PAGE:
Sunday, January 20, 2008

Article Looks at Effects of NPE Patents on Innovation

Different entities use the patent system in different ways, depending on their respective business models. A recent paper, titled "Don’t Feed The Trolls?", written by economists John Johnson, Gregory K. Leonard, Christine Meyer and Ken Serwin, acknowledged this dynamic briefly and looked at the propriety of reforming the patent system to combat "trolling" or promoting other goals.

At the outset, the authors acknowledge that much of the discussion regarding patent reform has been couched in terms of "patent trolls asserting bad patents." Regarding the term "patent troll," the paper maintains that the definition of "troll" remains elusive:

The patent-holding company, the university, and the sole inventor are not the type of entities generally contemplated by those using the phrase “patent troll” in a derogatory manner. However, practically-speaking, it is quite difficult to craft a definition of “troll” that does not sweep other types of entities into its net.
On the "bad patents" part:
Definitions that focus on reliance on suspect patents as a critical trait of the patent troll, such as the definition proffered by the Congressional sub-committee, are also problematic. Determining the validity of a patent generally requires lengthy and expensive litigation. The patents of several so-called trolls have survived invalidity challenges relatively unscathed. Conversely, patents held by entities that produce a product that embodies a patented technology have been found to be invalid. On an ex ante basis, therefore,it is difficult to identify a patent troll. Even ex post, patent validity does not seem to be a good way of discerning trolls from “legitimate” holders of IP assets, since even firms who manufacture products embodying patented technology sometimes discover in litigation that their patents are invalid.
At least in one sense, non-practicing entities (NPE's) behavior has appeared to have increased the value of patents qua patents:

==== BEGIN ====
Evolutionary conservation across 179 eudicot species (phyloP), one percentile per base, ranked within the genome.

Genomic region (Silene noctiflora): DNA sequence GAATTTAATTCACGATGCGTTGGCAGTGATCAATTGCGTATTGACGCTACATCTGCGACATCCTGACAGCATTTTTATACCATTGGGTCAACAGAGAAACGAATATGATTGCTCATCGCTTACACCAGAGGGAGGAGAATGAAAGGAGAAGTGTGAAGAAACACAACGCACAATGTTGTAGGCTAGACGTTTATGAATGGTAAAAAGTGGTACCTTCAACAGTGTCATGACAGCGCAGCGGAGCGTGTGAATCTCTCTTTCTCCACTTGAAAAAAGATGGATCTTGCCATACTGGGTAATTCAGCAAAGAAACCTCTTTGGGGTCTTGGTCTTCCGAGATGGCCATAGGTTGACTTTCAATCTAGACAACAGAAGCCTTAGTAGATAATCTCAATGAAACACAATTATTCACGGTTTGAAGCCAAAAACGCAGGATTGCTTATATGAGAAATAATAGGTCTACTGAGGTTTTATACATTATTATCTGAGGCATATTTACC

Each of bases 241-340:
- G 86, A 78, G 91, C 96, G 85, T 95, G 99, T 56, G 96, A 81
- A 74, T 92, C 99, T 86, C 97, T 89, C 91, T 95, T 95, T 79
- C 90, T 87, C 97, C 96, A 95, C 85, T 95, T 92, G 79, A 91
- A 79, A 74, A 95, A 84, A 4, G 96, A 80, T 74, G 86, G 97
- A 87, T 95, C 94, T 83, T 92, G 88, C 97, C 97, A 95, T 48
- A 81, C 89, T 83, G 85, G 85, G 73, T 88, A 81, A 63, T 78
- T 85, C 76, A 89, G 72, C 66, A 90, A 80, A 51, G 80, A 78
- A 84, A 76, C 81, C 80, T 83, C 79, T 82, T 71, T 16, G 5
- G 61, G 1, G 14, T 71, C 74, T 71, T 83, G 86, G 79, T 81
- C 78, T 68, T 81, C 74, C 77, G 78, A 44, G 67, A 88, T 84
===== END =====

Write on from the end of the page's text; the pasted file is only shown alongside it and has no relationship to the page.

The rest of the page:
[P]atent trolls come in a variety of configurations. In most configurations, their behavior tends to increase the value of patents. The increase in value results, primarily, from increased liquidity in the market for the transfer of patent rights. The result of increased patent value is an increase in patenting activity.
Assets freely traded in liquid markets are worth more than identical assets traded in illiquid markets. Illiquidity increases the risk of holding the asset and buyers require a discount to compensate for that additional risk. The activities and behavior of patent trolls has led to increases in the frequency, visibility, and competitiveness of transfers of patent rights.
However, it is clear that, while patent trolls arguably have the effect of increasing inventive activity, their effect on development and commercialization activity are not so favorable.

Read more from the NERA economic consulting website, and view/download a copy of the paper here (link)

2 Comentários:

step back said...

There is something refreshing about a pack of pseudo-academicians donning onto their hunched backs the capes of the crusading Slime and Grime Fairy Tailers and engaging in the pretense of detached economic analysis. But who are these lone range name callers who label their opponents as "trolls" and position themselves as the rational spinners of children's tales about gruff goats and under the bridge trolls?

The NERA website proclaims itself to be "an international firm of economists who understand how markets work."

Oh really? And that's why your world model is populated by strange mysterious "trolls" whose forms you can barely make out let alone define?

The NERA website proclaims "NERA provides practical economic advice related to highly complex business and legal issues arising from competition, regulation, public policy, strategy, finance, and litigation."

Oh really? And by competition you mean engaging in school yard bully tactics by "framing" an undefinable shadow enemy as "trolls"? This form of scholastic debate is truly refreshing. Tell us more tales Pinocchio. We're starting to get your point.

Anonymous said...

I wonder how much M$ paid to commission this report.
Probably a FRACTION of what their patent infringement and anti-trust legal bills are.

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